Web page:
Requirements for IPv6 in ICT equipment

Greg Ferro reached an interesting conclusion after going through my Content over IPv6 presentation: we won’t see IPv6 for a few years, so why bother. Although I disagree with his approach, he may be right ... but if you decide to ignore IPv6, you might be forced to implement it in a hurry, at which point you’ll be stuck if your equipment won’t support IPv6. The very minimum you need to do today is to buy IPv6-ready gear (and yell at the vendors if they try to charge extra for IPv6 support).

Many network engineers are not deeply familiar with IPv6 and the vendors might get evasive (or overly reassuring, which is always a bad sign) when you want the gear to be IPv6-ready. How do you know that you’ll get what you’ll need in the future? Here’s how we’ve approached that problem.

More than a year ago, we had a representative of Slovenian government sitting at the roundtable during the 2nd Slovenian IPv6 summit. We told him that the government should promote IPv6 deployment and that the very first step should be to require IPv6 readiness in all public tenders. The next obvious challenge: what exactly should be required? IPv6 Ready Logo is one possible answer, but it does not include routing protocol tests or Service Provider technologies like MPLS, 6PE or 6vPE.

We decided to accept the challenge, created an IPv6 technical working group within the go6 initiative and created the initial document. Another IPv6 summit, another roundtable, a lot of editing and polishing and we had the final document, which Jan Žorž submitted to RIPE. Numerous reviews and amendments followed (example: IPv6 Ready program became an explicit option mentioned in the document) and after two last-call rounds we had the RIPE-approved version of IPv6 requirements for routers, switches and firewalls, published as ripe-501 (the first RIPE-published document created in Slovenia).

If you want to ensure the equipment you buy today will support IPv6 in the future, you might find the ripe-501 document useful (it goes beyond purely technical topics to address things like system integrator skills requirements); if you’re looking for design/configuration guidelines, check out my Building IPv6 Service Provider Core webinar (register here or buy a recording).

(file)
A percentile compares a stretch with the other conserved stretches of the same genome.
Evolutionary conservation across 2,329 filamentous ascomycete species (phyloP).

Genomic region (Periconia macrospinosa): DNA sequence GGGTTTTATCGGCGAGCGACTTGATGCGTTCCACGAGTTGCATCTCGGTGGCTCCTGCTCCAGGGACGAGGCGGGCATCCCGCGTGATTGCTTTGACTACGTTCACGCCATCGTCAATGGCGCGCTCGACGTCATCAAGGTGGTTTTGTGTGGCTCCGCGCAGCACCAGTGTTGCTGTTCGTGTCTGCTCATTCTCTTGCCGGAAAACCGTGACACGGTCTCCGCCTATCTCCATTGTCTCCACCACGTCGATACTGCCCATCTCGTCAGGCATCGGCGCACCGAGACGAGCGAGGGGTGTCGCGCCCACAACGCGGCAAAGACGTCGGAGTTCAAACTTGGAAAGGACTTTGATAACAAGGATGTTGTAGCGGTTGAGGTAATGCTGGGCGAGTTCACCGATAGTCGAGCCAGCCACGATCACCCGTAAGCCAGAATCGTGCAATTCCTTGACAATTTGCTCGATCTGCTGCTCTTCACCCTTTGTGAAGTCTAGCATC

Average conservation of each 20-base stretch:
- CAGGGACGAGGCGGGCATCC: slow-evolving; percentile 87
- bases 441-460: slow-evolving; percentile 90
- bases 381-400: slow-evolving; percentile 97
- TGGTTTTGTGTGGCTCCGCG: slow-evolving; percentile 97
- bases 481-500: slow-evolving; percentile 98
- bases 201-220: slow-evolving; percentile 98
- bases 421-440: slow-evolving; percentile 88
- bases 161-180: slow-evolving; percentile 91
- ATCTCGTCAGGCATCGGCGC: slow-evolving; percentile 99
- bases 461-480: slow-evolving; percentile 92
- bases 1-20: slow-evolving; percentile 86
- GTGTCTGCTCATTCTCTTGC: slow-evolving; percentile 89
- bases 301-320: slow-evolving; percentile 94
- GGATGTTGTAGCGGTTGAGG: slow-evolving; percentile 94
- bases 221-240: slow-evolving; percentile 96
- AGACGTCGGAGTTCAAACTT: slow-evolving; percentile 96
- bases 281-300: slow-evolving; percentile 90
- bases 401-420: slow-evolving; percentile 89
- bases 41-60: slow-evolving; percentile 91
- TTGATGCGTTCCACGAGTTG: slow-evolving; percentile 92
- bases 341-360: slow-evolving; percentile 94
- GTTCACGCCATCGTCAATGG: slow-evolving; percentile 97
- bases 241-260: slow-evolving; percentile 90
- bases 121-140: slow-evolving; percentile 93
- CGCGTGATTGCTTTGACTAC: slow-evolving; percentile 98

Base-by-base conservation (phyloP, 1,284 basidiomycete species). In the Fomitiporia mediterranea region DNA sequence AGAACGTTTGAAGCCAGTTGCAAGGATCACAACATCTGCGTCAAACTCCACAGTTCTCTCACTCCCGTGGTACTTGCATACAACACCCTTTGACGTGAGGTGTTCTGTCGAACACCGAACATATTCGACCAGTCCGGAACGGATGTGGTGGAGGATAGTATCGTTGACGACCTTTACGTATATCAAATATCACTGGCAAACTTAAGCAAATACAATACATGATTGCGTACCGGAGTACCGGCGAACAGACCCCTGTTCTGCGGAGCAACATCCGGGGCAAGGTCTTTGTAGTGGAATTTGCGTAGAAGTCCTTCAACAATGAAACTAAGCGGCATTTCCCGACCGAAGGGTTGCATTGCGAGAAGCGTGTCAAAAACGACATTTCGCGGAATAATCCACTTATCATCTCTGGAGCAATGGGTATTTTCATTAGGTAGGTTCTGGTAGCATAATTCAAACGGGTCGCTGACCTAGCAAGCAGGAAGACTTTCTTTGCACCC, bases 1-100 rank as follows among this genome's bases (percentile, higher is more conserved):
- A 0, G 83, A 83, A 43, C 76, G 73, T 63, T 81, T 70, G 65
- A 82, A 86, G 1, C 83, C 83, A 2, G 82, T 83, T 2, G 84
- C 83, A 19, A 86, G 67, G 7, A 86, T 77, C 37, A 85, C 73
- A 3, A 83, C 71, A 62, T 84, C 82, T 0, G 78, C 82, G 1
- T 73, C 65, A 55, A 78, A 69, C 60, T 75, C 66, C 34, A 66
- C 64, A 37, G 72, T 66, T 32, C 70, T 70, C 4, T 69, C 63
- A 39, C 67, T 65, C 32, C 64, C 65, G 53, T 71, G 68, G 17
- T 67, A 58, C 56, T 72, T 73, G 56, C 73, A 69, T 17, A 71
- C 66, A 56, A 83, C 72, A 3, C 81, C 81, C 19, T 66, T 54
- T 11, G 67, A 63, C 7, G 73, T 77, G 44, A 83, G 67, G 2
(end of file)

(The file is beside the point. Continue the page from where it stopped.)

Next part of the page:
4 comments:

  1. This is a really useful document - I'm sure many of us have been caught out by vendors who claim IPv6 support but on further investigation have many feature gaps. My only criticism - I can't find any mention of DHCPv6 relay? I guess it's covered by DHCPv6 client / server [RFC3315] but it seems like it might be useful to separate out as an entry of its own. In an enterprise environment relay to central servers is likely to be far more valuable than a server on the router.

    ReplyDelete
  2. Relaying is part of RFC 3315. Thanks for the feedback - if we ever get to v2, I'll make sure to have it explicitly spelled out. Anything else?

    ReplyDelete
  3. I would advocate that people start deploying IPv6 today. However, the business reality is that the "problem" can be delayed for another year or two and that is what will they will do.

    With the economic recession continuing, IPv6 is not a pressing issue right now. And virtualisation is getting all the oxygen in IT marketing right now.

    ReplyDelete
  4. Hey,

    In January we will start working on 2nd version of that document. We also got Merike Kaeo aboard, so I suspect next version to be even more precise and useful. I suggest you subscribe to RIPE IPv6 WG mailinglist, as there will be much discussion on this (I presume), as we try to build this document on a solid consesus from RIPE technical community.

    BTW, glad to hear you find the doc useful :)

    thnx, /jan

    ReplyDelete

You don't have to log in to post a comment, but please do provide your real name/URL. Anonymous comments might get deleted.

Ivan Pepelnjak, CCIE#1354, is the chief technology advisor for NIL Data Communications. He has been designing and implementing large-scale data communications networks as well as teaching and writing books about advanced technologies since 1990. See his full profile, contact him or follow @ioshints on Twitter.